RCMP not fully prepared for active shooters five years after Moncton: auditor

In June 2014 a heavily armed assailant killed three Mounties and wounded two others

The RCMP logo is seen outside Royal Canadian Mounted Police “E” Division Headquarters, in Surrey, B.C., on Friday April 13, 2018. The RCMP isn’t sure that all its officers have access to the rifles and body armour needed to respond to an active shooter, almost five years after three Mounties were gunned down in New Brunswick, Canada’s auditor general has found. THE CANADIAN PRESS/Darryl Dyck

The RCMP isn’t sure that all its officers have access to the rifles and body armour they need to respond to an active shooter, almost five years after three Mounties were gunned down in New Brunswick, Canada’s auditor general has found.

In a report released Tuesday, interim auditor Sylvain Ricard said the national police force has mismanaged the purchase, distribution and ongoing maintenance of semi-automatic rifles known as carbines.

In June 2014, a heavily armed assailant in Moncton, N.B., killed three Mounties and wounded two others. The RCMP had about 1,500 high-powered carbines nationwide at the time but officers in the Moncton detachment had not been trained to use them.

The RCMP was convicted under the Canada Labour Code in 2017 of having failed to provide members with the training and equipment to deal with an attack that left the community reeling.

The police force subsequently bought thousands of carbines but did not know whether it had provided the rifles to all of the officers who needed them, the auditor general said.

The auditor also discovered the RCMP had enough hard body armour across the country but not all officers had access to the equipment, which protects officers’ vital organs from bullets.

READ MORE: RCMP fined $550,000 in wake of fatal Moncton shooting rampage

“Overall, we found that not all RCMP officers had access to the equipment they needed to respond to an active-shooter situation,” the report said.

The RCMP agreed with the auditor’s various recommendations and outlined plans to remedy the failings, including progress to date.

The police force realized in 2011 that its officers lacked the firearms they needed to respond effectively to criminals armed with deadly weapons. The Mounties bought 527 carbines in 2012 and, as of last October, had 6,211 of the short-barrelled rifles in service.

In 2014, the force committed to providing the rifles to officers who might be at risk. However, the auditor found the RCMP did not consistently define who those officers were across its divisions. It also had no national standard for the number of carbines needed to equip its officers.

Some detachments did not have enough carbines, which meant there were no spares for when the guns were being serviced.

In addition, there were discrepancies between the RCMP’s data and the number of carbines in various detachments. “So, RCMP National Headquarters did not have a full picture of the actual location of the carbines within the divisions,” the audit report says. “The RCMP could not confirm that officers who needed the equipment had access to it.”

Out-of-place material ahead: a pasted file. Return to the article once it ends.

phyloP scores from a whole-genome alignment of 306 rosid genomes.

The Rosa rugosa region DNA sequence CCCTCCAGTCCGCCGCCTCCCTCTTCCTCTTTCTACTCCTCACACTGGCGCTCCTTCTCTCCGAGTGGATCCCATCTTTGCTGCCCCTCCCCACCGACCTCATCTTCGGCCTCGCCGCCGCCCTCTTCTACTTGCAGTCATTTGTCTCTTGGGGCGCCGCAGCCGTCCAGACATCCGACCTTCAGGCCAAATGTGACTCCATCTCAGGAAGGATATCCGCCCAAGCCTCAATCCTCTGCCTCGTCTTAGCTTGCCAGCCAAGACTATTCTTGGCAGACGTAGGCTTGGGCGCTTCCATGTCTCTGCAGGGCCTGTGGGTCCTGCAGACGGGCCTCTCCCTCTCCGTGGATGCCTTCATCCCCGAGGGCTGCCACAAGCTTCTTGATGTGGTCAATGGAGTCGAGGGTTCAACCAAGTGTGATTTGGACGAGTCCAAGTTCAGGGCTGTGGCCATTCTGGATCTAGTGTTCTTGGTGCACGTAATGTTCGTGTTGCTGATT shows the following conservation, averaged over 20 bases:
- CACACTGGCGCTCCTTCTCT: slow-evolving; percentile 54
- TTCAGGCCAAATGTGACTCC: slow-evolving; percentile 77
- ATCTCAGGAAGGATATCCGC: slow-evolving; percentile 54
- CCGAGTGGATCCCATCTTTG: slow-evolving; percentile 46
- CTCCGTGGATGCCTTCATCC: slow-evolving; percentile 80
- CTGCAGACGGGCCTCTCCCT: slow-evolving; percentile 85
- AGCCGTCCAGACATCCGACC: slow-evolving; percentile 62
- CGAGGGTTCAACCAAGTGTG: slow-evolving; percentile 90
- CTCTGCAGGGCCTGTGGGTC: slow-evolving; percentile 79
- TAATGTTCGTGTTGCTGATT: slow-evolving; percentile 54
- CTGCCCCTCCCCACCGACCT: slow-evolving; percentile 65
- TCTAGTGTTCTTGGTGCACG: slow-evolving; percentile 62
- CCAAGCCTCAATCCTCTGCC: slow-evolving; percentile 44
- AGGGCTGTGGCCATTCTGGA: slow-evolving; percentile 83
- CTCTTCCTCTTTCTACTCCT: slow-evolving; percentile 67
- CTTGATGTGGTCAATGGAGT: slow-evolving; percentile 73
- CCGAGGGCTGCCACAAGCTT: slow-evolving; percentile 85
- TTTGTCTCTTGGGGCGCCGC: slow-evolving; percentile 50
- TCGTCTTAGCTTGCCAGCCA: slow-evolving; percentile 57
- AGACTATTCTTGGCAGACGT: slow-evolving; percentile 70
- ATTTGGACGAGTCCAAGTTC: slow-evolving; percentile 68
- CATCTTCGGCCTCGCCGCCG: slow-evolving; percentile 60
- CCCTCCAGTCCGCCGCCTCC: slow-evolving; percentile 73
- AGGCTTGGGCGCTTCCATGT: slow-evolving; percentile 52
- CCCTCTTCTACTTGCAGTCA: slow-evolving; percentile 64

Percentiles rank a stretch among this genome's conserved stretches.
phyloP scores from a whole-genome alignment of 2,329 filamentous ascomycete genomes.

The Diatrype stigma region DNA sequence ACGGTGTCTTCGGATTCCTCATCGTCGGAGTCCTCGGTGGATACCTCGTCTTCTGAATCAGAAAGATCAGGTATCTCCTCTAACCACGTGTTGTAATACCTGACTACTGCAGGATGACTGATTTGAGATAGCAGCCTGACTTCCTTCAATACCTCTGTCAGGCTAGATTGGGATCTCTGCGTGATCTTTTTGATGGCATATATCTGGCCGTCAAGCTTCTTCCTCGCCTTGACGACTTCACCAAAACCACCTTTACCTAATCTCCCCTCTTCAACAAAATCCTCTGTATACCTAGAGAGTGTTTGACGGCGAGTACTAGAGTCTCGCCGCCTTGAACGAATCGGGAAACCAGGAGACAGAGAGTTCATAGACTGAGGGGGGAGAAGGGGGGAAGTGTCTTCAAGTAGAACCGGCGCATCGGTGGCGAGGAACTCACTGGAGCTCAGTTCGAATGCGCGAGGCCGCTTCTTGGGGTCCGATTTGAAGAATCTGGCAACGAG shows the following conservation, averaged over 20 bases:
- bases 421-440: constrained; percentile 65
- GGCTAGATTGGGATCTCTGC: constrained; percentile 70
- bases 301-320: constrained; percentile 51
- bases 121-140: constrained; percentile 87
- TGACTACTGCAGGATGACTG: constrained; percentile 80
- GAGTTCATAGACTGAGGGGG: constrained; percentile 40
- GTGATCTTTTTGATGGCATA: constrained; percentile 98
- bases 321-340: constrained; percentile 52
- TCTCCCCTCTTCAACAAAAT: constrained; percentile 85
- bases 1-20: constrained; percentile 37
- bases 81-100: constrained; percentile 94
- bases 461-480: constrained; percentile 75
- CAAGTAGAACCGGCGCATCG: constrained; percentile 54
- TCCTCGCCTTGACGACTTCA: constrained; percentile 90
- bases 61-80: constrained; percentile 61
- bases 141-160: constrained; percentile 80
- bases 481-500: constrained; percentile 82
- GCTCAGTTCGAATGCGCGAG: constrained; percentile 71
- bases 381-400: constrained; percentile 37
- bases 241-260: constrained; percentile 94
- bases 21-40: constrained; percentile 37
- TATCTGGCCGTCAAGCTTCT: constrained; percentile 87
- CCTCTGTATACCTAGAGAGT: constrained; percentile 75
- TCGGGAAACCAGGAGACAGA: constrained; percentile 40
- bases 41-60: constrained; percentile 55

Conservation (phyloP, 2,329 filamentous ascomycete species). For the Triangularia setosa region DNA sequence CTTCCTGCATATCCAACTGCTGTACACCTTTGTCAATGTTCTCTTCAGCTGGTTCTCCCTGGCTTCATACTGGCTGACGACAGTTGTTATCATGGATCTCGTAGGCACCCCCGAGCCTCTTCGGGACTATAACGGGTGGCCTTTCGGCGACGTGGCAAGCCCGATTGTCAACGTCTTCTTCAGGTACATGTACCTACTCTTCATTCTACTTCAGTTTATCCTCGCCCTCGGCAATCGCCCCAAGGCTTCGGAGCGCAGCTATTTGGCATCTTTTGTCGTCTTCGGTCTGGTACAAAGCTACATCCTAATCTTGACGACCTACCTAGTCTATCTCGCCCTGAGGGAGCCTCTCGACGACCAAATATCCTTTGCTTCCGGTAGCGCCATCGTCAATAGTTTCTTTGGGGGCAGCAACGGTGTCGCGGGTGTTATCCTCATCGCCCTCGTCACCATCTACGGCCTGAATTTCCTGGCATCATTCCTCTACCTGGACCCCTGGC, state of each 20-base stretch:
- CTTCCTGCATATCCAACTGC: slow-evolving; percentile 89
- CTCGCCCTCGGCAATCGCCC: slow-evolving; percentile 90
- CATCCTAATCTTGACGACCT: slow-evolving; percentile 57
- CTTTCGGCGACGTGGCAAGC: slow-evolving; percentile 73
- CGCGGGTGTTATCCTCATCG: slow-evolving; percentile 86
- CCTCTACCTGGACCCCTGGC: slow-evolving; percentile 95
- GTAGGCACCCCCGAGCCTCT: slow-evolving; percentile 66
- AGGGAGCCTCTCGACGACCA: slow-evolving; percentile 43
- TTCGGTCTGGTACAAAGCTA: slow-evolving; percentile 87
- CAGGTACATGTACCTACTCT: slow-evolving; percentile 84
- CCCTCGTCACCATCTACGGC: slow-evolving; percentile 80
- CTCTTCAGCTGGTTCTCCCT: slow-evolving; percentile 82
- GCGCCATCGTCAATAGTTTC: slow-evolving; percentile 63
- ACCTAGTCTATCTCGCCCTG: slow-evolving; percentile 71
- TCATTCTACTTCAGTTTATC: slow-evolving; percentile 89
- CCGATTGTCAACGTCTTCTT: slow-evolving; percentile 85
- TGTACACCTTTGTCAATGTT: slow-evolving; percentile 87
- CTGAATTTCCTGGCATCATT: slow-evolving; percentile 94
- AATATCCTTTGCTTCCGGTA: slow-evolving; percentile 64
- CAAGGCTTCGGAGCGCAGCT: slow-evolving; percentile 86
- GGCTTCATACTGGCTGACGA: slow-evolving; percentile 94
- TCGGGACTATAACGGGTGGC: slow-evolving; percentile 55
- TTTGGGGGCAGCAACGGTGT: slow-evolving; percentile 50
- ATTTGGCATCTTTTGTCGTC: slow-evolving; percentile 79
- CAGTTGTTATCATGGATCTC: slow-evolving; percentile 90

The Mounties say they have introduced electronic, interactive maps to track the whereabouts of carbines and the officers trained to use them.

Distribution of carbines is based on “an ongoing, evergreen risk assessment,” Public Safety Minister Ralph Goodale told a news conference. “If we are going to have a successful police force, the officers themselves need to be safe and secure and in a position to do their job.”

The auditor also found:

— The RCMP did not have a plan to manage the acquisition of carbines, causing bottlenecks in distribution and backlogs in recertifying members on how to use them as well as for maintenance of the guns;

— The police force met its target for the initial training of front-line officers on carbines, but 13 per cent of those officers had not completed annual recertification training;

— Half the force’s carbines had not been maintained according to RCMP policy;

— Deficiencies with pistol maintenance and mandatory recertification training.

Jim Bronskill , The Canadian Press

Like us on Facebook and follow us on Twitter

Just Posted

Terrace man killed in logging accident ‘would have done anything for anyone’

Wife remembers 43-year old Petr Koncek, father of two children

New Seven Sisters replacement confirmed

Mental health facility will have 25 beds, up from 20 in current facility

Skeena Voices | The strums of euphony

Music teacher Geoffrey Parr will be retiring after 30 years at Caledonia Secondary School

Terrace hospital’s business plan approved

Health Minister’s announcement opens door to construction phase

Killer of Calgary mother, daughter gets no parole for 50 years

A jury found Edward Downey guilty last year in the deaths of Sara Baillie, 34, and five-year-old Taliyah Marsman

Convicted animal abuser Catherine Adams to return to B.C. court in July

Catherine Adams is under a 20-year ban on owning animals, from a 2015 sentence in Smithers

Ottawa spending $24.5M to research on health benefits, risks of pot use

$390,000 will fund two cannabis public awareness

Crackdown on money laundering does not include federal public inquiry: minister

An independent report commissioned concluded $7.4 billion was laundered in B.C. last year

Trudeau’s action plan on climate change brings B.C. politician out of retirement

Terry Lake, a former B.C. health minister, is running for federal office in Kamloops-Thompson-Cariboo

Survey finds minimal progress in Canadian military’s fight against sexual misconduct

1.6 per cent of regular-force members — 900 military personnel — reported having been victims of sexual assaults over past year

Raptors beat Bucks 120-102 to even series at 2-2

Lowry pours in 25 as Toronto moves within two games of NBA Finals

Most Read